The Ethiopian town of Bekoji has produced countless champions but grassroots athletics has been sorely underdeveloped until Running Across Borders initiated a project in 2008 to support local coaches and runners.
In association with the IAAF’s social development programme Athletics for a Better World, Running Across Borders and Edinburgh University's Global Development Academy welcomed nearly 100 people to a screening of the documentary Town of Runners last month.
The main protagonist of the documentary was Ethiopian coach Sentayehu Eshetu, who was present at the screening as part of his week-long trip to the UK to raise awareness for grassroots athletics in his training base of Bekoji, a provincial town situated about 300km to the south of Addis Ababa.
In a country long associated with poverty, famine and war, long-distance runners such as Kenenisa Bekele, Tirunesh Dibaba and Derartu Tulu have been a perpetual source of national pride. All three were born and raised in Bekoji and started to run under the guidance of Eshetu. Some 16 Olympic medals over two decades have been accumulated from athletes originating from this town, but support for grassroots athletics is limited.
“In terms of natural running terrain, Bekoji has it all: hills, forests, trails, altitude,” said project founder Malcolm Anderson. “But the facilities and interest in the support of athletics was non-existent apart from the figurehead of the town, Sentayehu Eshetu, who has been based there for the past 39 years initially as a PE teacher in the local schools.”
Since 2008, UK-based organisation Running Across Borders has been supporting grassroots athletics in Bekoji. This support has increased as a legacy of the award-winning documentary Town of Runners and since the start of the year, Athletics for a Better World has provided additional assistance to local coaches and up-and-coming runners who dream of becoming the next Bekele or Dibaba.
While Addis Ababa is where most of the professionals train and live, their development stems from remote corners of the country such as Bekoji where resources are scarce and facilities rudimentary. Backing from Running Across Borders and Athletics for a Better World has meant runners and coaches alike have received new equipment from running shoes to massage tables, as well as funding to cover living costs and travel to races.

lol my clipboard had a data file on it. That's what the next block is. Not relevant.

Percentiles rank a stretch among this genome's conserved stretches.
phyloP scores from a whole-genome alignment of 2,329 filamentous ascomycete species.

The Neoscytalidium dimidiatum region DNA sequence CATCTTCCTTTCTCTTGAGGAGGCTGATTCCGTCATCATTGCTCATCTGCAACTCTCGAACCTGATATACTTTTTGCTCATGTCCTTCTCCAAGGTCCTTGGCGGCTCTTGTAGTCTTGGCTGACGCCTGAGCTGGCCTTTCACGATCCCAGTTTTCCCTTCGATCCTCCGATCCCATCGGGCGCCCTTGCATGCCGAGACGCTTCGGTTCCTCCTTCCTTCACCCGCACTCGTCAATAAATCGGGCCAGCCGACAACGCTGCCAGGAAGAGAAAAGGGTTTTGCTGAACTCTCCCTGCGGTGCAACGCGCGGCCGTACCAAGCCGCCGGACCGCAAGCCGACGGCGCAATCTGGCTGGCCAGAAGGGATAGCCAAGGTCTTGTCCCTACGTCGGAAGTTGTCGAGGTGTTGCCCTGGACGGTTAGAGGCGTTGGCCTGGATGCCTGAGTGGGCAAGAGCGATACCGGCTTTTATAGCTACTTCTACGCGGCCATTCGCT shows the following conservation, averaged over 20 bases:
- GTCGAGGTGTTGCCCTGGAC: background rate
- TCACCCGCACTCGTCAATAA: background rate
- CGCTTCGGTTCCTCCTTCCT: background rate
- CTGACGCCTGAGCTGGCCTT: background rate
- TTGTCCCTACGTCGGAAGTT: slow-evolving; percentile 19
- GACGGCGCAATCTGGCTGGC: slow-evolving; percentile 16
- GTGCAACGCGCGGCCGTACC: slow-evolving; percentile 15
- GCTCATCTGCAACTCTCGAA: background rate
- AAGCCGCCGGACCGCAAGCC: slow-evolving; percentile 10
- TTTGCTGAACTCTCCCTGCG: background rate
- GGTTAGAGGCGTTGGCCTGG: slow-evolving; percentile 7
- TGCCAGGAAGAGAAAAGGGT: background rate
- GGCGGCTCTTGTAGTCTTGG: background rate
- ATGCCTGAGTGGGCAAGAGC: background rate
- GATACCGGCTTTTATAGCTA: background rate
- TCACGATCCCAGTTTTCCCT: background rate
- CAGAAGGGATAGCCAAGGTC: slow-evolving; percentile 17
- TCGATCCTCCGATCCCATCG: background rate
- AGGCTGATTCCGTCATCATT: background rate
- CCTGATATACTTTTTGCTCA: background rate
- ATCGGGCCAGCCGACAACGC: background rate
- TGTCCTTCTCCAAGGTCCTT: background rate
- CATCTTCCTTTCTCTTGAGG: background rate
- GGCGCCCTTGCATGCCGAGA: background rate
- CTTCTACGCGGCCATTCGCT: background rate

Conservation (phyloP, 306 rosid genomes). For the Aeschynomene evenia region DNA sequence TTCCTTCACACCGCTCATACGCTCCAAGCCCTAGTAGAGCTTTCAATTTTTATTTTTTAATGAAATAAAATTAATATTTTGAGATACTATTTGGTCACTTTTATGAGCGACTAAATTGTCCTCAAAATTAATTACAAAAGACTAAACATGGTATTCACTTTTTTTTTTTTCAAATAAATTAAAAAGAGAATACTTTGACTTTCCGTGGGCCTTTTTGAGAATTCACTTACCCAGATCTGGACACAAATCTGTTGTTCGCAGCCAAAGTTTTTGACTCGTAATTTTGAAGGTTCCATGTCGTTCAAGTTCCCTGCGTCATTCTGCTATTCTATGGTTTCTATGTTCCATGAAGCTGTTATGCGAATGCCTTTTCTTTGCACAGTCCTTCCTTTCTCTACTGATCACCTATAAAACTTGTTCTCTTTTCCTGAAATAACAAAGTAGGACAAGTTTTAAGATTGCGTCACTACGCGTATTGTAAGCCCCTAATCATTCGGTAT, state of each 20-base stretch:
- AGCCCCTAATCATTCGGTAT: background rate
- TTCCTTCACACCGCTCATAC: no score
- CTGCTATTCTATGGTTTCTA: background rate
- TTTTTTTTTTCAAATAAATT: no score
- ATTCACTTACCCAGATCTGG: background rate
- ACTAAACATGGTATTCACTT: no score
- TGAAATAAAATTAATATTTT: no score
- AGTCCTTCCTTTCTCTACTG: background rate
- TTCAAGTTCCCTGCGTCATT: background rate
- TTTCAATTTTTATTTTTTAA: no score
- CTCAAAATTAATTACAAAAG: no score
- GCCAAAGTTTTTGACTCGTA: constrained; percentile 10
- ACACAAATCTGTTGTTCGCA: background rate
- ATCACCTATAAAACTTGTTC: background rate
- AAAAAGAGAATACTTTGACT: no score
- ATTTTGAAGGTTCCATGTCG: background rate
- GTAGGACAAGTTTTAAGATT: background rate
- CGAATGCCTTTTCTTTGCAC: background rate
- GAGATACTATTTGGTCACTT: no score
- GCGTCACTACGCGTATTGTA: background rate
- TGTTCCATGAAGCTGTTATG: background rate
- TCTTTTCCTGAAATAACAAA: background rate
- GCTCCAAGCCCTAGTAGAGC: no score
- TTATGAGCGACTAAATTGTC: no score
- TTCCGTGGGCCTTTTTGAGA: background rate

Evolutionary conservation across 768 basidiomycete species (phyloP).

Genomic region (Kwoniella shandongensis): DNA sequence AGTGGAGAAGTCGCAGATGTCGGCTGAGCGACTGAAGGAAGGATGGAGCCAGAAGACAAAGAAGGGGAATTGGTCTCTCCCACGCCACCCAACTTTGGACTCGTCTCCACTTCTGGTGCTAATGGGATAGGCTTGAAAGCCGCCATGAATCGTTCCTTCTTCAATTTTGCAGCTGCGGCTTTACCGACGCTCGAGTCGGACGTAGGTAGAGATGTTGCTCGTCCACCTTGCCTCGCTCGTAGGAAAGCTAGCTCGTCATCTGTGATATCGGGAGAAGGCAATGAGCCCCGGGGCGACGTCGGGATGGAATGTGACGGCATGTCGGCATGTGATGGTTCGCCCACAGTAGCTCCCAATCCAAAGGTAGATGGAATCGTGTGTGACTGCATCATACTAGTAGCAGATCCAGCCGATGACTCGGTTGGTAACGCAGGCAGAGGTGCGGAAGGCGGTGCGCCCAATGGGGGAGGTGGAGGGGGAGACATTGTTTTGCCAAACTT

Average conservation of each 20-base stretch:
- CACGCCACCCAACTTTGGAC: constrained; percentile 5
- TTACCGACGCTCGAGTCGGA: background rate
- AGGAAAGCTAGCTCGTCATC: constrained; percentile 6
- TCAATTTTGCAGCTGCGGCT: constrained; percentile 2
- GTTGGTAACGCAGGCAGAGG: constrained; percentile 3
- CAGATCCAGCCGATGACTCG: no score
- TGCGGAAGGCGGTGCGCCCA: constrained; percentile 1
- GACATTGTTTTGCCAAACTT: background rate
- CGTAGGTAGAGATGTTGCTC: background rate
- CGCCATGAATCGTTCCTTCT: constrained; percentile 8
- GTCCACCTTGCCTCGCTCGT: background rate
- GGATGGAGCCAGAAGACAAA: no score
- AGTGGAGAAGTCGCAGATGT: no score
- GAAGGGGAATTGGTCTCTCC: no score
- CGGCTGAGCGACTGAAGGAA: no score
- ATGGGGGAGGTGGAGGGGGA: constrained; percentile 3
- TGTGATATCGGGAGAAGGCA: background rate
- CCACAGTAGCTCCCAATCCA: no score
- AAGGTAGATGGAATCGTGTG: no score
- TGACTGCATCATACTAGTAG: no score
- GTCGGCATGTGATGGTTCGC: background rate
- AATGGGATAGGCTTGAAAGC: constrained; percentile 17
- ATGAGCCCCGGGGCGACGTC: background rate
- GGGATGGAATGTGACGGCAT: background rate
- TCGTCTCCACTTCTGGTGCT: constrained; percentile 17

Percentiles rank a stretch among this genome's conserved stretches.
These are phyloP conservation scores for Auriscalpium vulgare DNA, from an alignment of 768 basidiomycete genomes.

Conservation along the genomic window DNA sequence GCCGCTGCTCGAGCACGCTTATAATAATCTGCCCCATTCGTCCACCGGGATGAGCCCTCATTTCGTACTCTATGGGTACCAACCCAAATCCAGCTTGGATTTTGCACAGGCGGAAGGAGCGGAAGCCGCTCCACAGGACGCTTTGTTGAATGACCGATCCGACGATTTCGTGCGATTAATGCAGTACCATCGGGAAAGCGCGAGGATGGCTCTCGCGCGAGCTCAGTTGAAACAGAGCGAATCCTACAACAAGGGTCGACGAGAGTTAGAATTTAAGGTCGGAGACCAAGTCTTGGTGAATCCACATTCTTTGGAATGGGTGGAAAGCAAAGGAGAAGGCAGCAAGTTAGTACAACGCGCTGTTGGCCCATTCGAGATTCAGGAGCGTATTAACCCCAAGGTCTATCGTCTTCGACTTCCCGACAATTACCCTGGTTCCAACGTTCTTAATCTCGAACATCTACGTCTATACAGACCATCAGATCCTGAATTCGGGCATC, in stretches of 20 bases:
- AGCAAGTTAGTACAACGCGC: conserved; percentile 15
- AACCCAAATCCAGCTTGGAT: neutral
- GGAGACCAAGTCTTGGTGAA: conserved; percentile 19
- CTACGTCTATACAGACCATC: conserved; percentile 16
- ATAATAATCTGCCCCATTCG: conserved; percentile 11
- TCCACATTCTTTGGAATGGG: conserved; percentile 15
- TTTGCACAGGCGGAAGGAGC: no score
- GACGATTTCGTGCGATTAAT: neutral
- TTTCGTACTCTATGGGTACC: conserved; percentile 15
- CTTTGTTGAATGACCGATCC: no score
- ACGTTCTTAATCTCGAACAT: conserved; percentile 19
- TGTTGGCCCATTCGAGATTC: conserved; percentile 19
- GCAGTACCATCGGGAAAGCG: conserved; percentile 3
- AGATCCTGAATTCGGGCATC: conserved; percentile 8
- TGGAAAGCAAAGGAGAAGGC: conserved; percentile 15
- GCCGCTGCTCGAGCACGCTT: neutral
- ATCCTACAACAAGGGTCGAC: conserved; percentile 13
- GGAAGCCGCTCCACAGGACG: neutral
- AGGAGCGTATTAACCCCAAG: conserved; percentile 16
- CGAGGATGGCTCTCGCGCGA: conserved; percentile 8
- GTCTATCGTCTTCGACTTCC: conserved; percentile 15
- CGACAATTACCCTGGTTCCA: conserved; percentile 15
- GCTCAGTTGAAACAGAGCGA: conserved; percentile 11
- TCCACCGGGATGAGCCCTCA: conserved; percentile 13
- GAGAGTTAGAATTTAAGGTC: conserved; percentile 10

And while some of the Running Across Borders’ alumni have gone on to eke out careers on the international stage, the project also demonstrates there are opportunities to be sought in running beyond the professional circuit.
After struggling to make the grade as a runner, local resident Biruk Fikadu has learnt English, gained a business qualification with the support of the organisation and now helps to coordinate visits and training programmes for Running Across Borders. He also travels the world alongside Sentayehu as his translator.
Local coaches from Bekoji – including the town’s first female coach – will also be heading to Addis Ababa later this year to further their knowledge by participating in IAAF-organised coaching courses.
Aside from grants and donations, one of the pillars of Running Across Borders’ longevity so far has been the social entrepreneurial approach to funding by offering guests from around the world the chance to visit and train with Eshetu in Bekoji.
“It’s a running experience like no other in a location like no other,” said Anderson. “You get to train with Eshetu, his assistants and athletes from the Bekoji project, a running guide so as not to get lost on any trails, amazing sunsets, unique settings famous for being known as the home of Ethiopian star athletes and the benefits of altitude.”
Sport can be a powerful medium in any society, and no more so than athletics in Ethiopia. Athletics for a Better World is pleased to be at the heart of these efforts to support ongoing projects in the country.
Steven Mills (World Running) for the IAAF